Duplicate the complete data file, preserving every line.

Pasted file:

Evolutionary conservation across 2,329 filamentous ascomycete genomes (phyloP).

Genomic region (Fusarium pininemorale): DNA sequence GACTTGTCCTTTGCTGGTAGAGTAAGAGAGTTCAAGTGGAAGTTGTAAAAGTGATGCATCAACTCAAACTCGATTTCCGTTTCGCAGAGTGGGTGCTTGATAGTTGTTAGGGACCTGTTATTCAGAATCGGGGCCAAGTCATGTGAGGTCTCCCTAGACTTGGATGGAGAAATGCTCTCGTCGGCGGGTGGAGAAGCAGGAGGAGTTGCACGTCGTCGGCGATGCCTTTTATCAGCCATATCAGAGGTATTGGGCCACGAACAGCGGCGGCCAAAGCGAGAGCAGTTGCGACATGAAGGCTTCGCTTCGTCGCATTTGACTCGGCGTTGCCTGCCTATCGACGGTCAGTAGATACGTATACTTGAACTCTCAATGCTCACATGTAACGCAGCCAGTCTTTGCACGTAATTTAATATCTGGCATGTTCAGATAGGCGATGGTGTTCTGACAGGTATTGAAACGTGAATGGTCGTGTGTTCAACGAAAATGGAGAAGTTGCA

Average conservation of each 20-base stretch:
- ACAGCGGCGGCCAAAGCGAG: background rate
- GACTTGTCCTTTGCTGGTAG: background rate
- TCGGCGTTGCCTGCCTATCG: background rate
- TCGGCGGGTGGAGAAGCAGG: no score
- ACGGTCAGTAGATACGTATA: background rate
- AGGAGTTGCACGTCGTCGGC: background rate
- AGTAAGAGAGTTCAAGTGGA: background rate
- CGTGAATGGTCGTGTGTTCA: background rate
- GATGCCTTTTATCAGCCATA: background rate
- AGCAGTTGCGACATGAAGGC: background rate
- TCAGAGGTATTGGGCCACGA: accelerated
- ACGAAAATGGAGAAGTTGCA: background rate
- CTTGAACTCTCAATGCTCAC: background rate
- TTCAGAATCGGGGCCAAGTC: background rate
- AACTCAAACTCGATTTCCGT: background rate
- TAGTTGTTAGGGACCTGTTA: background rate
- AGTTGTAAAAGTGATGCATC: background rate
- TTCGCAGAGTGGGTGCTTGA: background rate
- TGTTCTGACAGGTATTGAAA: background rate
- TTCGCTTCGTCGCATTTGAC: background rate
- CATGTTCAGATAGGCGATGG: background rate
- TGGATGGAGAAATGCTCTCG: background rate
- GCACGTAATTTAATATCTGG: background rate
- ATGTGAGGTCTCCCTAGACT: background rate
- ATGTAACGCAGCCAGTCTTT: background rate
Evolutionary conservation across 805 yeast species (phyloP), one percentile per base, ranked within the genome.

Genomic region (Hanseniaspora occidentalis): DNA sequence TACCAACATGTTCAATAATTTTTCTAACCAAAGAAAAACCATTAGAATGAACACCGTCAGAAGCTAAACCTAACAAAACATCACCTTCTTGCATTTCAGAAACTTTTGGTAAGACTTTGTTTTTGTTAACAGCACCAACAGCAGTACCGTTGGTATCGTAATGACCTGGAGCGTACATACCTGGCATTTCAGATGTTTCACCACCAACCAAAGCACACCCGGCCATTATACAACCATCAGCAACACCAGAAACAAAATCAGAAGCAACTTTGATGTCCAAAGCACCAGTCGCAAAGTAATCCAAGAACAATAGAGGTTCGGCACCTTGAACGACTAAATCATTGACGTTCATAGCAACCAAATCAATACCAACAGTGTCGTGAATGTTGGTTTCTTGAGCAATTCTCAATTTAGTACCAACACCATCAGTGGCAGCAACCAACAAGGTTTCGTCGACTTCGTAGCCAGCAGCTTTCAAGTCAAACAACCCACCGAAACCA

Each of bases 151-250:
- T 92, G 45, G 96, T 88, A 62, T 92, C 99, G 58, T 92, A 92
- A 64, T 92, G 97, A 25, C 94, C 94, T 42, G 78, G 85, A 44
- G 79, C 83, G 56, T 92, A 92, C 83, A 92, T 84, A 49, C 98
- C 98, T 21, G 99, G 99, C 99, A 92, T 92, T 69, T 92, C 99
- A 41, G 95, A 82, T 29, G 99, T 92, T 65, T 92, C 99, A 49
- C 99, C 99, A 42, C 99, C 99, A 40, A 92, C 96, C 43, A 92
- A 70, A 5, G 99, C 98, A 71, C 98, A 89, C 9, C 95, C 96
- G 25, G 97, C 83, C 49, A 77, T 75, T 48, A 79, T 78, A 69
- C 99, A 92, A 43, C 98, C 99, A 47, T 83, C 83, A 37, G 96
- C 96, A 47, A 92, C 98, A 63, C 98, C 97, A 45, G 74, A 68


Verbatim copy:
Evolutionary conservation across 2,329 filamentous ascomycete genomes (phyloP).

Genomic region (Fusarium pininemorale): DNA sequence GACTTGTCCTTTGCTGGTAGAGTAAGAGAGTTCAAGTGGAAGTTGTAAAAGTGATGCATCAACTCAAACTCGATTTCCGTTTCGCAGAGTGGGTGCTTGATAGTTGTTAGGGACCTGTTATTCAGAATCGGGGCCAAGTCATGTGAGGTCTCCCTAGACTTGGATGGAGAAATGCTCTCGTCGGCGGGTGGAGAAGCAGGAGGAGTTGCACGTCGTCGGCGATGCCTTTTATCAGCCATATCAGAGGTATTGGGCCACGAACAGCGGCGGCCAAAGCGAGAGCAGTTGCGACATGAAGGCTTCGCTTCGTCGCATTTGACTCGGCGTTGCCTGCCTATCGACGGTCAGTAGATACGTATACTTGAACTCTCAATGCTCACATGTAACGCAGCCAGTCTTTGCACGTAATTTAATATCTGGCATGTTCAGATAGGCGATGGTGTTCTGACAGGTATTGAAACGTGAATGGTCGTGTGTTCAACGAAAATGGAGAAGTTGCA

Average conservation of each 20-base stretch:
- ACAGCGGCGGCCAAAGCGAG: background rate
- GACTTGTCCTTTGCTGGTAG: background rate
- TCGGCGTTGCCTGCCTATCG: background rate
- TCGGCGGGTGGAGAAGCAGG: no score
- ACGGTCAGTAGATACGTATA: background rate
- AGGAGTTGCACGTCGTCGGC: background rate
- AGTAAGAGAGTTCAAGTGGA: background rate
- CGTGAATGGTCGTGTGTTCA: background rate
- GATGCCTTTTATCAGCCATA: background rate
- AGCAGTTGCGACATGAAGGC: background rate
- TCAGAGGTATTGGGCCACGA: accelerated
- ACGAAAATGGAGAAGTTGCA: background rate
- CTTGAACTCTCAATGCTCAC: background rate
- TTCAGAATCGGGGCCAAGTC: background rate
- AACTCAAACTCGATTTCCGT: background rate
- TAGTTGTTAGGGACCTGTTA: background rate
- AGTTGTAAAAGTGATGCATC: background rate
- TTCGCAGAGTGGGTGCTTGA: background rate
- TGTTCTGACAGGTATTGAAA: background rate
- TTCGCTTCGTCGCATTTGAC: background rate
- CATGTTCAGATAGGCGATGG: background rate
- TGGATGGAGAAATGCTCTCG: background rate
- GCACGTAATTTAATATCTGG: background rate
- ATGTGAGGTCTCCCTAGACT: background rate
- ATGTAACGCAGCCAGTCTTT: background rate
Evolutionary conservation across 805 yeast species (phyloP), one percentile per base, ranked within the genome.

Genomic region (Hanseniaspora occidentalis): DNA sequence TACCAACATGTTCAATAATTTTTCTAACCAAAGAAAAACCATTAGAATGAACACCGTCAGAAGCTAAACCTAACAAAACATCACCTTCTTGCATTTCAGAAACTTTTGGTAAGACTTTGTTTTTGTTAACAGCACCAACAGCAGTACCGTTGGTATCGTAATGACCTGGAGCGTACATACCTGGCATTTCAGATGTTTCACCACCAACCAAAGCACACCCGGCCATTATACAACCATCAGCAACACCAGAAACAAAATCAGAAGCAACTTTGATGTCCAAAGCACCAGTCGCAAAGTAATCCAAGAACAATAGAGGTTCGGCACCTTGAACGACTAAATCATTGACGTTCATAGCAACCAAATCAATACCAACAGTGTCGTGAATGTTGGTTTCTTGAGCAATTCTCAATTTAGTACCAACACCATCAGTGGCAGCAACCAACAAGGTTTCGTCGACTTCGTAGCCAGCAGCTTTCAAGTCAAACAACCCACCGAAACCA

Each of bases 151-250:
- T 92, G 45, G 96, T 88, A 62, T 92, C 99, G 58, T 92, A 92
- A 64, T 92, G 97, A 25, C 94, C 94, T 42, G 78, G 85, A 44
- G 79, C 83, G 56, T 92, A 92, C 83, A 92, T 84, A 49, C 98
- C 98, T 21, G 99, G 99, C 99, A 92, T 92, T 69, T 92, C 99
- A 41, G 95, A 82, T 29, G 99, T 92, T 65, T 92, C 99, A 49
- C 99, C 99, A 42, C 99, C 99, A 40, A 92, C 96, C 43, A 92
- A 70, A 5, G 99, C 98, A 71, C 98, A 89, C 9, C 95, C 96
- G 25, G 97, C 83, C 49, A 77, T 75, T 48, A 79, T 78, A 69
- C 99, A 92, A 43, C 98, C 99, A 47, T 83, C 83, A 37, G 96
- C 96, A 47, A 92, C 98, A 63, C 98, C 97, A 45, G 74, A 68